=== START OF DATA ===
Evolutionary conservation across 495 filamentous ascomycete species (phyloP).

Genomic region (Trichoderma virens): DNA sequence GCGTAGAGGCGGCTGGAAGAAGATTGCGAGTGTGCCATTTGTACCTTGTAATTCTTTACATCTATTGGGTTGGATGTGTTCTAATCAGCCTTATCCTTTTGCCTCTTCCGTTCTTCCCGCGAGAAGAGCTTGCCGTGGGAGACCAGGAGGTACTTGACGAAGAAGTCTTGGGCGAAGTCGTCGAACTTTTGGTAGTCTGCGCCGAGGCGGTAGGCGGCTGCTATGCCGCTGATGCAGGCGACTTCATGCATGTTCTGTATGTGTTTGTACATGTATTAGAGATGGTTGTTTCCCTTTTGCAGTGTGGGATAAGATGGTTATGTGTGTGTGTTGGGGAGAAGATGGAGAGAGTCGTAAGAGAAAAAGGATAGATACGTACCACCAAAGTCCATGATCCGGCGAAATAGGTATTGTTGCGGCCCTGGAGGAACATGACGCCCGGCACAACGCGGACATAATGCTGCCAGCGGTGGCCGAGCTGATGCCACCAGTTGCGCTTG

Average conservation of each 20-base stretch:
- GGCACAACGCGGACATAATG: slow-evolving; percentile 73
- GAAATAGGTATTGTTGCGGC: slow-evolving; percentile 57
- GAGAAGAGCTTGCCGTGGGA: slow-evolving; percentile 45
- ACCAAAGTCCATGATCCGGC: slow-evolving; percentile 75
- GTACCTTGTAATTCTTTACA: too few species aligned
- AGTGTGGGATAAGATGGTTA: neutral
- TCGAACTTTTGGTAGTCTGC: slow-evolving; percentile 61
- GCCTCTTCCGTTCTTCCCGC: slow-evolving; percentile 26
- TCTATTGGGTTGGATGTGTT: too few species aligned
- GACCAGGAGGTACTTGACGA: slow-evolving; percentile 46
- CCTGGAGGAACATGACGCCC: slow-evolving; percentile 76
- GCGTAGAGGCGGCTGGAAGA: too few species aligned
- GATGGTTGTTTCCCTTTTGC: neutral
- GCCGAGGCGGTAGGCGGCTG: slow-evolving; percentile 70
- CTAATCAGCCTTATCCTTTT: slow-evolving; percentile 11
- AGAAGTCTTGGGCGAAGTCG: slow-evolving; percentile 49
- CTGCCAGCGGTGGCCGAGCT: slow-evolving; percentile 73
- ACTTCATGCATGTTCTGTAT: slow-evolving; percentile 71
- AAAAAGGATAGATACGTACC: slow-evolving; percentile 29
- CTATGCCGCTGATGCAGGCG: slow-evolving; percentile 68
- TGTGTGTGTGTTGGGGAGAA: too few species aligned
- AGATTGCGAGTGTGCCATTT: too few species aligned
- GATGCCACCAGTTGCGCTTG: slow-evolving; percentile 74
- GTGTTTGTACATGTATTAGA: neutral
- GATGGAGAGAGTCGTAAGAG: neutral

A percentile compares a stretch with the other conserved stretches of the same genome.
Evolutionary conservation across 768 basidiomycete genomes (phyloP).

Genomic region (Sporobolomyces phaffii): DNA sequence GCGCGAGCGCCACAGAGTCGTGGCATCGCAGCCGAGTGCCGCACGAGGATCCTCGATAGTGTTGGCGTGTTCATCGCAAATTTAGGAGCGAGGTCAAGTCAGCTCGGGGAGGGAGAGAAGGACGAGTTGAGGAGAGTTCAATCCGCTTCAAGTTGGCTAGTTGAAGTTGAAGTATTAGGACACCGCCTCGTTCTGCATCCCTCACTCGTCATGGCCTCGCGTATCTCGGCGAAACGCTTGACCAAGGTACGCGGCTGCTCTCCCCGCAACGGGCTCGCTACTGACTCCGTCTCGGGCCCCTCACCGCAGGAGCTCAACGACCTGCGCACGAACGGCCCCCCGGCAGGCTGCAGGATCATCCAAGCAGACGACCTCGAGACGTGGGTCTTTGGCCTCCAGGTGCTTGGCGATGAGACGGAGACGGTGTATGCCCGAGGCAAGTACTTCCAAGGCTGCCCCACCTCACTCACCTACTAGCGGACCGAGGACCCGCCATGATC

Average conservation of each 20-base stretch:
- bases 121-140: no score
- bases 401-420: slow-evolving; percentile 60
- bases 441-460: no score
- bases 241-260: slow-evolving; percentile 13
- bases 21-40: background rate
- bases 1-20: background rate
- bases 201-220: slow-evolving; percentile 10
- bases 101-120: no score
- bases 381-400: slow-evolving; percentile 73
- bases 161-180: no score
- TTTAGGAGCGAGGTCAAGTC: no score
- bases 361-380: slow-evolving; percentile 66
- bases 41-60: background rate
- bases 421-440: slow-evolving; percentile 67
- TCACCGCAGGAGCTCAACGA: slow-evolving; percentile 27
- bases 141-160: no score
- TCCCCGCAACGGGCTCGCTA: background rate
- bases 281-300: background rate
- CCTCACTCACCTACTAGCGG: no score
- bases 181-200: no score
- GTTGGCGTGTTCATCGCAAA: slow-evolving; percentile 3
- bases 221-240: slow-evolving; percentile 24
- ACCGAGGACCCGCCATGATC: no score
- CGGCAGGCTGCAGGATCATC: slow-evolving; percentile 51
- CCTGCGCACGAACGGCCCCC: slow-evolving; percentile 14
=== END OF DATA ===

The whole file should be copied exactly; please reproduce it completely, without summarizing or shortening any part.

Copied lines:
Evolutionary conservation across 495 filamentous ascomycete species (phyloP).

Genomic region (Trichoderma virens): DNA sequence GCGTAGAGGCGGCTGGAAGAAGATTGCGAGTGTGCCATTTGTACCTTGTAATTCTTTACATCTATTGGGTTGGATGTGTTCTAATCAGCCTTATCCTTTTGCCTCTTCCGTTCTTCCCGCGAGAAGAGCTTGCCGTGGGAGACCAGGAGGTACTTGACGAAGAAGTCTTGGGCGAAGTCGTCGAACTTTTGGTAGTCTGCGCCGAGGCGGTAGGCGGCTGCTATGCCGCTGATGCAGGCGACTTCATGCATGTTCTGTATGTGTTTGTACATGTATTAGAGATGGTTGTTTCCCTTTTGCAGTGTGGGATAAGATGGTTATGTGTGTGTGTTGGGGAGAAGATGGAGAGAGTCGTAAGAGAAAAAGGATAGATACGTACCACCAAAGTCCATGATCCGGCGAAATAGGTATTGTTGCGGCCCTGGAGGAACATGACGCCCGGCACAACGCGGACATAATGCTGCCAGCGGTGGCCGAGCTGATGCCACCAGTTGCGCTTG

Average conservation of each 20-base stretch:
- GGCACAACGCGGACATAATG: slow-evolving; percentile 73
- GAAATAGGTATTGTTGCGGC: slow-evolving; percentile 57
- GAGAAGAGCTTGCCGTGGGA: slow-evolving; percentile 45
- ACCAAAGTCCATGATCCGGC: slow-evolving; percentile 75
- GTACCTTGTAATTCTTTACA: too few species aligned
- AGTGTGGGATAAGATGGTTA: neutral
- TCGAACTTTTGGTAGTCTGC: slow-evolving; percentile 61
- GCCTCTTCCGTTCTTCCCGC: slow-evolving; percentile 26
- TCTATTGGGTTGGATGTGTT: too few species aligned
- GACCAGGAGGTACTTGACGA: slow-evolving; percentile 46
- CCTGGAGGAACATGACGCCC: slow-evolving; percentile 76
- GCGTAGAGGCGGCTGGAAGA: too few species aligned
- GATGGTTGTTTCCCTTTTGC: neutral
- GCCGAGGCGGTAGGCGGCTG: slow-evolving; percentile 70
- CTAATCAGCCTTATCCTTTT: slow-evolving; percentile 11
- AGAAGTCTTGGGCGAAGTCG: slow-evolving; percentile 49
- CTGCCAGCGGTGGCCGAGCT: slow-evolving; percentile 73
- ACTTCATGCATGTTCTGTAT: slow-evolving; percentile 71
- AAAAAGGATAGATACGTACC: slow-evolving; percentile 29
- CTATGCCGCTGATGCAGGCG: slow-evolving; percentile 68
- TGTGTGTGTGTTGGGGAGAA: too few species aligned
- AGATTGCGAGTGTGCCATTT: too few species aligned
- GATGCCACCAGTTGCGCTTG: slow-evolving; percentile 74
- GTGTTTGTACATGTATTAGA: neutral
- GATGGAGAGAGTCGTAAGAG: neutral

A percentile compares a stretch with the other conserved stretches of the same genome.
Evolutionary conservation across 768 basidiomycete genomes (phyloP).

Genomic region (Sporobolomyces phaffii): DNA sequence GCGCGAGCGCCACAGAGTCGTGGCATCGCAGCCGAGTGCCGCACGAGGATCCTCGATAGTGTTGGCGTGTTCATCGCAAATTTAGGAGCGAGGTCAAGTCAGCTCGGGGAGGGAGAGAAGGACGAGTTGAGGAGAGTTCAATCCGCTTCAAGTTGGCTAGTTGAAGTTGAAGTATTAGGACACCGCCTCGTTCTGCATCCCTCACTCGTCATGGCCTCGCGTATCTCGGCGAAACGCTTGACCAAGGTACGCGGCTGCTCTCCCCGCAACGGGCTCGCTACTGACTCCGTCTCGGGCCCCTCACCGCAGGAGCTCAACGACCTGCGCACGAACGGCCCCCCGGCAGGCTGCAGGATCATCCAAGCAGACGACCTCGAGACGTGGGTCTTTGGCCTCCAGGTGCTTGGCGATGAGACGGAGACGGTGTATGCCCGAGGCAAGTACTTCCAAGGCTGCCCCACCTCACTCACCTACTAGCGGACCGAGGACCCGCCATGATC

Average conservation of each 20-base stretch:
- bases 121-140: no score
- bases 401-420: slow-evolving; percentile 60
- bases 441-460: no score
- bases 241-260: slow-evolving; percentile 13
- bases 21-40: background rate
- bases 1-20: background rate
- bases 201-220: slow-evolving; percentile 10
- bases 101-120: no score
- bases 381-400: slow-evolving; percentile 73
- bases 161-180: no score
- TTTAGGAGCGAGGTCAAGTC: no score
- bases 361-380: slow-evolving; percentile 66
- bases 41-60: background rate
- bases 421-440: slow-evolving; percentile 67
- TCACCGCAGGAGCTCAACGA: slow-evolving; percentile 27
- bases 141-160: no score
- TCCCCGCAACGGGCTCGCTA: background rate
- bases 281-300: background rate
- CCTCACTCACCTACTAGCGG: no score
- bases 181-200: no score
- GTTGGCGTGTTCATCGCAAA: slow-evolving; percentile 3
- bases 221-240: slow-evolving; percentile 24
- ACCGAGGACCCGCCATGATC: no score
- CGGCAGGCTGCAGGATCATC: slow-evolving; percentile 51
- CCTGCGCACGAACGGCCCCC: slow-evolving; percentile 14